This article, published on the website of Canterbury Christ Church University, has been written by Anne Cook and David Harper. It begins:
“It’s a sobering thought that, for many people who use mental health services, other people’s reactions cause more distress than their original problems. And attitudes may even be getting worse. A recent report from the Department of Health found that whereas in 1997, 92% of people questioned agreed that ‘we need to adopt a more tolerant attitude towards people with mental illness’, in 2011 only 86% thought that we need to be more tolerant. Worryingly, young people appeared to be the most prejudiced.
Relatively static attitudes to mental health stand in contrast to the changes there have been in attitudes about ethnicity and sexuality (we currently have a conservative Prime Minister advocating same-sex marriage). It’s even more surprising given the effort that has gone into anti-stigma campaigns. For example you may have seen the recent tube posters or TV ads from the government sponsored Time to Change campaign. So what’s the problem? Perhaps part of the answer is what campaign ads actually say. Or what they don’t …”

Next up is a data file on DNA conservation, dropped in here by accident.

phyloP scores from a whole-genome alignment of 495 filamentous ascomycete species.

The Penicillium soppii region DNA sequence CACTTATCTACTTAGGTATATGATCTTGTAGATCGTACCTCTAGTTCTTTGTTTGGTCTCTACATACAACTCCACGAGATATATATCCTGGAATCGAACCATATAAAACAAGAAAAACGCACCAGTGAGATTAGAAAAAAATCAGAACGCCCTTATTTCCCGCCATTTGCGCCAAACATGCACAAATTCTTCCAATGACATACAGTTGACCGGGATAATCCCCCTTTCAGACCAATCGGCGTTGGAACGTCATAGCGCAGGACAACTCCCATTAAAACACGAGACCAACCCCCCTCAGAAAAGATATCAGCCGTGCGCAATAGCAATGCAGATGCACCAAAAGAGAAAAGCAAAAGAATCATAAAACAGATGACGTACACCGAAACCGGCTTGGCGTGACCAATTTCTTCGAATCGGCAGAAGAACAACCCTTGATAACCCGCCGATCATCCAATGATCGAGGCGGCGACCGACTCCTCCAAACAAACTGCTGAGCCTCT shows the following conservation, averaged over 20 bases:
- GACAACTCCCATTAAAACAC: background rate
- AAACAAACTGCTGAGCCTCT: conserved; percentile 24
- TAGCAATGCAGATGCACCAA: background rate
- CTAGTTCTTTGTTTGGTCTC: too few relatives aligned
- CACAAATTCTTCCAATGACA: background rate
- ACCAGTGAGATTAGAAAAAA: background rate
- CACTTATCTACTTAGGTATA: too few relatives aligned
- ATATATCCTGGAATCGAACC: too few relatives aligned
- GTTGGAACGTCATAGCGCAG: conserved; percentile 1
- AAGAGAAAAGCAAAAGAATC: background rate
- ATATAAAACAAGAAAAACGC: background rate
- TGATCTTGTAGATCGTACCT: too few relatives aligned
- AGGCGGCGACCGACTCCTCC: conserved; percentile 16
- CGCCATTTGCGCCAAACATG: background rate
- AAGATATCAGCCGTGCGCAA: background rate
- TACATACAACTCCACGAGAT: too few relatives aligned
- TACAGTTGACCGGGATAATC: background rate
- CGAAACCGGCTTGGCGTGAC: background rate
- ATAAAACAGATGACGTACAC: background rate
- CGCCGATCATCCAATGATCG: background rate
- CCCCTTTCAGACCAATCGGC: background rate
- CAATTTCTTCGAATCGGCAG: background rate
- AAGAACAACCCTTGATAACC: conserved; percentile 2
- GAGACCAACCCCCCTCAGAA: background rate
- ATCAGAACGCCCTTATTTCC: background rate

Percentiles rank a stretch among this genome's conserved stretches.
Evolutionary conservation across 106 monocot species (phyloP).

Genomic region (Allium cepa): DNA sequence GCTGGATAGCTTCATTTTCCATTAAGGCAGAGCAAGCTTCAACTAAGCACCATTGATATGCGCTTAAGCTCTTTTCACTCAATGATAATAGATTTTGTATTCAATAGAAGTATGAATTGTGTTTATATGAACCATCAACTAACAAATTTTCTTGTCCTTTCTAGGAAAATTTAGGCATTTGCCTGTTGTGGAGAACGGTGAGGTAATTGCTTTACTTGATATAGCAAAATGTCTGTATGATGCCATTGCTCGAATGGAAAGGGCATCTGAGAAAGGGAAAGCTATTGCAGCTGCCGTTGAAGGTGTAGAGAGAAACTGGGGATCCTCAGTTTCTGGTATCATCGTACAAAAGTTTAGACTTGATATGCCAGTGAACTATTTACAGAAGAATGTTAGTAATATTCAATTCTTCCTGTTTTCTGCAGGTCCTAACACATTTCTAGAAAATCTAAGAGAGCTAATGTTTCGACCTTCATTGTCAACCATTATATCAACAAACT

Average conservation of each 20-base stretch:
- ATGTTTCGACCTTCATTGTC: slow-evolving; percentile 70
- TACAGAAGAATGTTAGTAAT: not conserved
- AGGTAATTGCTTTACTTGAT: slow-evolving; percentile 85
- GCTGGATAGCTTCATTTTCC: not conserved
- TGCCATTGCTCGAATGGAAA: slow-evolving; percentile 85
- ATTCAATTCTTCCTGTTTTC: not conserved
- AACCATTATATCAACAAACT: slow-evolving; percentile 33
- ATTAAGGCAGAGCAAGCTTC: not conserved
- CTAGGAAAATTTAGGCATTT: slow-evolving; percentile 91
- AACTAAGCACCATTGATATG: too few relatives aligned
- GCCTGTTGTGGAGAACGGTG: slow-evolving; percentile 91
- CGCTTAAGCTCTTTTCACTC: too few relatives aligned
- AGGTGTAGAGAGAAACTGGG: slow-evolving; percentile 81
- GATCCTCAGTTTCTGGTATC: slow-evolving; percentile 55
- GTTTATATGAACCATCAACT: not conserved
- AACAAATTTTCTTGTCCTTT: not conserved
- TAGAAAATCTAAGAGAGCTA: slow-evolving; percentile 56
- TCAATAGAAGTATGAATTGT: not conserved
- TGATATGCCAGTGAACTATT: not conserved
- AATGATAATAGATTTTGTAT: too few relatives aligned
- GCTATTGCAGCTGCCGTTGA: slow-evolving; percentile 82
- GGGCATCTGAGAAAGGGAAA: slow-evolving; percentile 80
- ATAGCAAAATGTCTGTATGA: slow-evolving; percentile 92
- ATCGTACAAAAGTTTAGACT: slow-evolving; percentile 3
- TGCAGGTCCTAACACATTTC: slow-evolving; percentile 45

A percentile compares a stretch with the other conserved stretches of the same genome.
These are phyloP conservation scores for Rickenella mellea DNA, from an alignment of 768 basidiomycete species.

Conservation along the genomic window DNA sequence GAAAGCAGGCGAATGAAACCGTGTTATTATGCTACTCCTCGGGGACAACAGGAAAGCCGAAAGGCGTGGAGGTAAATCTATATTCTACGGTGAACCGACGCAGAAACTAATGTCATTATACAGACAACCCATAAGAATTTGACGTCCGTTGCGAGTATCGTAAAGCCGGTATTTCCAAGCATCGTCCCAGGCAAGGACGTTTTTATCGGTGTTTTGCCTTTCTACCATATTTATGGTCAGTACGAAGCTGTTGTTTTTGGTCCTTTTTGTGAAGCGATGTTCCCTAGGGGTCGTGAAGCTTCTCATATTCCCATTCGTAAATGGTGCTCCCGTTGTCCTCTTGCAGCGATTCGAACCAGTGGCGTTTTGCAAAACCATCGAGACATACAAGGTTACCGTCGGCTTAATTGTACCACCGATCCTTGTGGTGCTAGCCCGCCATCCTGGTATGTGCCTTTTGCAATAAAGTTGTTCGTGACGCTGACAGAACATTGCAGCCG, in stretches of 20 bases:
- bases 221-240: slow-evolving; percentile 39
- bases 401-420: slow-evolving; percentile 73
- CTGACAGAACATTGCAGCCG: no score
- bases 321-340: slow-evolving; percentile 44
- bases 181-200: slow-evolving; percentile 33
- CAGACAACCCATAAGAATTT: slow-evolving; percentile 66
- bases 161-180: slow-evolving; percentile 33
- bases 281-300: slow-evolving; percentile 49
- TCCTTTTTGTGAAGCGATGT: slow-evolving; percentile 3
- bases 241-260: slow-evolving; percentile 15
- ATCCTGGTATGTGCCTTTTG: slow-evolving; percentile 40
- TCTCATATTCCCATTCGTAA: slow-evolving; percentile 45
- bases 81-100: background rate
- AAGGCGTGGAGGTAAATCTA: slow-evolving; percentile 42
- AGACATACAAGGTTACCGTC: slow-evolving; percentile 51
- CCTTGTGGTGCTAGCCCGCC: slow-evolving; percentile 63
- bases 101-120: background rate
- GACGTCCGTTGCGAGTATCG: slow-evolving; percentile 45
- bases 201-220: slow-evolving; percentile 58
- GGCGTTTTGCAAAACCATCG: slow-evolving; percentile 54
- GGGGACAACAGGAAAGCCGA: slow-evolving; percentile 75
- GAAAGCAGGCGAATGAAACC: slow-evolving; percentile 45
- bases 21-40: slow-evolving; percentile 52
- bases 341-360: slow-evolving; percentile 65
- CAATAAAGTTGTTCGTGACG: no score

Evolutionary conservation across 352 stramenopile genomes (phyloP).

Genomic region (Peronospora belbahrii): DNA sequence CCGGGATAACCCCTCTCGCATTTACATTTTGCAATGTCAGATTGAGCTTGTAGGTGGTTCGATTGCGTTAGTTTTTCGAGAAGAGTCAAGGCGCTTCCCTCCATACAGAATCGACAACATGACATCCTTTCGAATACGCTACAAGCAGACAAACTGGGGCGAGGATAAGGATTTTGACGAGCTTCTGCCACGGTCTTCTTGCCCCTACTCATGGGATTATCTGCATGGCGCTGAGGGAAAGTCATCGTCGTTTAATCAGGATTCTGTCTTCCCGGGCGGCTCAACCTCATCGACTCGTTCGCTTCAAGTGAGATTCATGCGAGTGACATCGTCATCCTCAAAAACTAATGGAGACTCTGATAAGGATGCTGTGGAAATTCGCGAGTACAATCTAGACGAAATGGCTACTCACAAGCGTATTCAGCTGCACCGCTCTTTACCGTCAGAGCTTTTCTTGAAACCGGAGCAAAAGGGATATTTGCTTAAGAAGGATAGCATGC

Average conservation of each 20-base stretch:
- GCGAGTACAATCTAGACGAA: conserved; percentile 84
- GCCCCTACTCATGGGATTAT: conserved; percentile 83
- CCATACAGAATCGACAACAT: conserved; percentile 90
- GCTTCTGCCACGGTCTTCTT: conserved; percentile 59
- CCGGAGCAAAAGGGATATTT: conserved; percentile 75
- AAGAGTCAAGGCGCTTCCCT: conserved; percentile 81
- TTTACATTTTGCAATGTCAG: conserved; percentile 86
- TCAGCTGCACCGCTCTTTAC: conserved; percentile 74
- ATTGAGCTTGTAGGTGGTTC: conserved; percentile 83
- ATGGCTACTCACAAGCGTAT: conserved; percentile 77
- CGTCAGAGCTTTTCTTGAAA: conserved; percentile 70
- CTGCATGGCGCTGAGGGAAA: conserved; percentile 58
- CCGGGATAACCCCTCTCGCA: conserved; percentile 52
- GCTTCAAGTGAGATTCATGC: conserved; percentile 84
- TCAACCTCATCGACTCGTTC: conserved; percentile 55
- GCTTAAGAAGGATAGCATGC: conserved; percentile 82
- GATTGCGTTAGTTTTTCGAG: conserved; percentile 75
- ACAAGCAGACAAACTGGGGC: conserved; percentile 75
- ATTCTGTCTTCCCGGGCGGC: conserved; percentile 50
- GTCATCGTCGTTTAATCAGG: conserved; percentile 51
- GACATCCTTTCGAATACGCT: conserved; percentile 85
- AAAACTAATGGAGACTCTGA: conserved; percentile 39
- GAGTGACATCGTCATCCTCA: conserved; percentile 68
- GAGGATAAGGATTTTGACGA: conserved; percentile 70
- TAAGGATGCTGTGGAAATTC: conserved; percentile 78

You can read more from here.
Other posts about a coherent system:
- It has a huge and powerful lobby which turns with fury on its critics so I know this question will get me into loads of trouble but… does ADHD even exist?
- Professor John Read: Antidepressants & Withdrawal Research
- Rates of Prolonged Grief Disorder: Considering relationship to the person who died and cause of death